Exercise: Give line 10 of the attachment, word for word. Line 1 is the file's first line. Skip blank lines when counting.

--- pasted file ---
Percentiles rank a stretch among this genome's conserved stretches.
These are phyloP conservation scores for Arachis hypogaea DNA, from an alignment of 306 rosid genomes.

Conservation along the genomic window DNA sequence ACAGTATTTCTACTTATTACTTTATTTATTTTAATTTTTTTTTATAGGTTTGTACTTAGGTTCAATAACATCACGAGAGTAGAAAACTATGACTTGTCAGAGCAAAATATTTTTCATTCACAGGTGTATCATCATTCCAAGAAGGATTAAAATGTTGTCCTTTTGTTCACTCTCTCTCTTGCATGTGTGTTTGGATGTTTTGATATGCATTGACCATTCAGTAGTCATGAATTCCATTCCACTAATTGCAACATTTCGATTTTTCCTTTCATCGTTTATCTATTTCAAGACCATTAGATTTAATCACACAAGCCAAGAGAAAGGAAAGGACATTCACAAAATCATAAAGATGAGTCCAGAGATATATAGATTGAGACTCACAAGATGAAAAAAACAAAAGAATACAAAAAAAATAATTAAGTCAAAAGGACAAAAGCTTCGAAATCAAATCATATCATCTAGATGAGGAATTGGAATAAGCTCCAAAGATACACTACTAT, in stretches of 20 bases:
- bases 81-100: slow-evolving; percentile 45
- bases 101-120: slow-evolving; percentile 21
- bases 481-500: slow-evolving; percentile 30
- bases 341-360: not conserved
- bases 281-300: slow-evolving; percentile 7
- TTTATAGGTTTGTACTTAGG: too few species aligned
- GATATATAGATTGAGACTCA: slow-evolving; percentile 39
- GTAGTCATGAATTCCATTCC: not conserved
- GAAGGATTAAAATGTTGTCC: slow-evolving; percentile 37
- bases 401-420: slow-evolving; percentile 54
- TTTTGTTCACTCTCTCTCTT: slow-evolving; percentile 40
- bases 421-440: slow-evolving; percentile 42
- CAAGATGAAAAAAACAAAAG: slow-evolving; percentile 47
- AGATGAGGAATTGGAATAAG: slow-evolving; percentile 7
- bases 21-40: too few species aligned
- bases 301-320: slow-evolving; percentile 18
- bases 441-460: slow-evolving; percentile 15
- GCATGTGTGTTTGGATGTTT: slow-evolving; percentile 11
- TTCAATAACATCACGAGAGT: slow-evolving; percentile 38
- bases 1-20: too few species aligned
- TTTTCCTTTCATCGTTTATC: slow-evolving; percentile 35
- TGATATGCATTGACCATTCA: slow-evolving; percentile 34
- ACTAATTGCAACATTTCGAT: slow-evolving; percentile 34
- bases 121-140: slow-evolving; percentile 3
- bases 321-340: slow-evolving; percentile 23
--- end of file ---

- GATATATAGATTGAGACTCA: slow-evolving; percentile 39